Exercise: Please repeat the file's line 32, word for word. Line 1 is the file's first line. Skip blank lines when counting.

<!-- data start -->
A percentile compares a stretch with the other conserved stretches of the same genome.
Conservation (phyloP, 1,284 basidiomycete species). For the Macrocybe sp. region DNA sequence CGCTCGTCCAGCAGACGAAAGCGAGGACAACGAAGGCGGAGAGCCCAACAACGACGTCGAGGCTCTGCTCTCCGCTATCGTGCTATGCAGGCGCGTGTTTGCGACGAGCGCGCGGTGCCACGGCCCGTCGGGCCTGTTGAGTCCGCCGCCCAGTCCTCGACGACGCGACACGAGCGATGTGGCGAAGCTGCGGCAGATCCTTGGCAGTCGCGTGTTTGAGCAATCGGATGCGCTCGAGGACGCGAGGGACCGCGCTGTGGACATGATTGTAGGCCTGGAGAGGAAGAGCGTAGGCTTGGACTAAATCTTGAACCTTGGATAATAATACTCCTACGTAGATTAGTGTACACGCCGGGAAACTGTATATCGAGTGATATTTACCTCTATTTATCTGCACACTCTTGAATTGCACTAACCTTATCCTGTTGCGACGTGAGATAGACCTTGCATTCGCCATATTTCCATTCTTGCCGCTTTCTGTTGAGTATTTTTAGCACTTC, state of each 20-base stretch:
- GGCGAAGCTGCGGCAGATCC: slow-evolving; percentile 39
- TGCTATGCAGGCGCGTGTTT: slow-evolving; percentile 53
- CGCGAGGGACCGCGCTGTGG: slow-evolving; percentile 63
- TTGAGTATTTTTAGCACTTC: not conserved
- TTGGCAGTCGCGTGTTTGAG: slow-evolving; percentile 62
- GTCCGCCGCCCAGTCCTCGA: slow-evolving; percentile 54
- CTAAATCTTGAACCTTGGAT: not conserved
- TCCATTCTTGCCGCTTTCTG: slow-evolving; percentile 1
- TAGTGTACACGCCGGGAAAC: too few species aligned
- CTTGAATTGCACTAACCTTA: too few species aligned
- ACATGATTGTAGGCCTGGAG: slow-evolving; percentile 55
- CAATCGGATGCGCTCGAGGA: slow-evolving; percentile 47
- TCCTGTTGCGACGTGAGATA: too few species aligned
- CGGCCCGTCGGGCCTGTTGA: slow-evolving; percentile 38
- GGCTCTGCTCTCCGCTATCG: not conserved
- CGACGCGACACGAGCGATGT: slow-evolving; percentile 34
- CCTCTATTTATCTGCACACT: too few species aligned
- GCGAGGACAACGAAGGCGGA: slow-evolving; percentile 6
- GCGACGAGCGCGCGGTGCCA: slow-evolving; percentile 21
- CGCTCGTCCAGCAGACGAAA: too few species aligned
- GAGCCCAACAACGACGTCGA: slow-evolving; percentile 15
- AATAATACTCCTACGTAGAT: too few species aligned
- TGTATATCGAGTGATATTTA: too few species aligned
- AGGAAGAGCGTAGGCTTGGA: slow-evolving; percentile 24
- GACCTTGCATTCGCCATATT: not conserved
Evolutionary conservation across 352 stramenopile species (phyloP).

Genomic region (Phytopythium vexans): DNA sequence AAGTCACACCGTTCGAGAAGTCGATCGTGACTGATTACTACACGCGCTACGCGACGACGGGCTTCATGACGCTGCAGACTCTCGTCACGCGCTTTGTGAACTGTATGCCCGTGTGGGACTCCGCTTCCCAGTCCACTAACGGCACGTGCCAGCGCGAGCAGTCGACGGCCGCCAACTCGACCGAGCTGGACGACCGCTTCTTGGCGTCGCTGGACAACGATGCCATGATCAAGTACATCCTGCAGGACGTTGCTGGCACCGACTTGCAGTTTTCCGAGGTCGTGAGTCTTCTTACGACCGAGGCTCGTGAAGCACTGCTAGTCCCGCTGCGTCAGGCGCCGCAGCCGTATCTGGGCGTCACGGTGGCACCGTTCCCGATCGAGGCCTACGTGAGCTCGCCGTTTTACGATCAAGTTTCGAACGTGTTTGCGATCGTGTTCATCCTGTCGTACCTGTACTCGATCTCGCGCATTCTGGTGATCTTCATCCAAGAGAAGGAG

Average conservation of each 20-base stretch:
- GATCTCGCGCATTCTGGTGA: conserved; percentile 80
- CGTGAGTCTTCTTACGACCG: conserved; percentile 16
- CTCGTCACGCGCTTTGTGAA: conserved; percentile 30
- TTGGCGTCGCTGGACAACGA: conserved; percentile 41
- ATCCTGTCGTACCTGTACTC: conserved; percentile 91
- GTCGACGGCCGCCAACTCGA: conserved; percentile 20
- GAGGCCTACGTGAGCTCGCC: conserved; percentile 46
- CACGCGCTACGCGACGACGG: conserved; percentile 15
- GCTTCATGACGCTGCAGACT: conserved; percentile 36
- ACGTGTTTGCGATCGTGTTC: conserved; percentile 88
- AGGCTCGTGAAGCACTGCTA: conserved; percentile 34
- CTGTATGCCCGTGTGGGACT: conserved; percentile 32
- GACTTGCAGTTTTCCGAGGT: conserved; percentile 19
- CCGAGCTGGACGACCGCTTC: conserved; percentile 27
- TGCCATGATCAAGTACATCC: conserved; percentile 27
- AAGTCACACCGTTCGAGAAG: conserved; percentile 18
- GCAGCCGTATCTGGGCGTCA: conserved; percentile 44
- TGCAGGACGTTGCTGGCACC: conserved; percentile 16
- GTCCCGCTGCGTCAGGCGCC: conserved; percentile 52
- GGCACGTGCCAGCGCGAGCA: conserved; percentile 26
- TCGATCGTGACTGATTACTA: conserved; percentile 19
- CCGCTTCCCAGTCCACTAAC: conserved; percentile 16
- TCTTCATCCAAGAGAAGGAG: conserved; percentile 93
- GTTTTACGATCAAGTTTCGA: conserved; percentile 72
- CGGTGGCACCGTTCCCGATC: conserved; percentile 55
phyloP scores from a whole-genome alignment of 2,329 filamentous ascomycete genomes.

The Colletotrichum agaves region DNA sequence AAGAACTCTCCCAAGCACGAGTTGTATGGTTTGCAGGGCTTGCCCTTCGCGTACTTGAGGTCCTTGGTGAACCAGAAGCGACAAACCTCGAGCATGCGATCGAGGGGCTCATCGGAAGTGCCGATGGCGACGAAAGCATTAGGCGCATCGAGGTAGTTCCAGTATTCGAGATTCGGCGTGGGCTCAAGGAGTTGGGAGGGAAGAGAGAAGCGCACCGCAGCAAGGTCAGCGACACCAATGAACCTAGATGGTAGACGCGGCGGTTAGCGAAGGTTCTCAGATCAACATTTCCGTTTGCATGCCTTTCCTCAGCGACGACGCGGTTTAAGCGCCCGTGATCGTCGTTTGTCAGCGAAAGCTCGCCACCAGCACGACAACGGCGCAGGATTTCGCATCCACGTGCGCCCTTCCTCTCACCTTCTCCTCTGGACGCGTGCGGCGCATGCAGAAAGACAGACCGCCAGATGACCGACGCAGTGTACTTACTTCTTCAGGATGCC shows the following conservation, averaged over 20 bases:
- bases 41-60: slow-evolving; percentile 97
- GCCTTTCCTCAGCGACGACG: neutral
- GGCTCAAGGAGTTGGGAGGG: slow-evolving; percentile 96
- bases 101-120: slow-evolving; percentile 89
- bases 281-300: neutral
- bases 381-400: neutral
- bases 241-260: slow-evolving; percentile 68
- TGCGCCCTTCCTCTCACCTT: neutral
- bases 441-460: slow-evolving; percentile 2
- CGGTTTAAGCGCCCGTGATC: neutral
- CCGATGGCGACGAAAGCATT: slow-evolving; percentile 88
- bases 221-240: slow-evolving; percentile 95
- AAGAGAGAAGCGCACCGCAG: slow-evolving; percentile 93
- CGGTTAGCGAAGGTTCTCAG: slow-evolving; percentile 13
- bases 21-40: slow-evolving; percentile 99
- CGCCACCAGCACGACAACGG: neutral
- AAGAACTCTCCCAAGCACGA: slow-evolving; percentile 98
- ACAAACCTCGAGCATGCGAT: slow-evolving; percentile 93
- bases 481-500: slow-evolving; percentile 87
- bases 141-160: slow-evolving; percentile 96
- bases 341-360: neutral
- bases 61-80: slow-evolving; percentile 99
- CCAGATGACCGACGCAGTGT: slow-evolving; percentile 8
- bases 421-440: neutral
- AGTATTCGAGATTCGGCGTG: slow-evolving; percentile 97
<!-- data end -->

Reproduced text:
- CGTGAGTCTTCTTACGACCG: conserved; percentile 16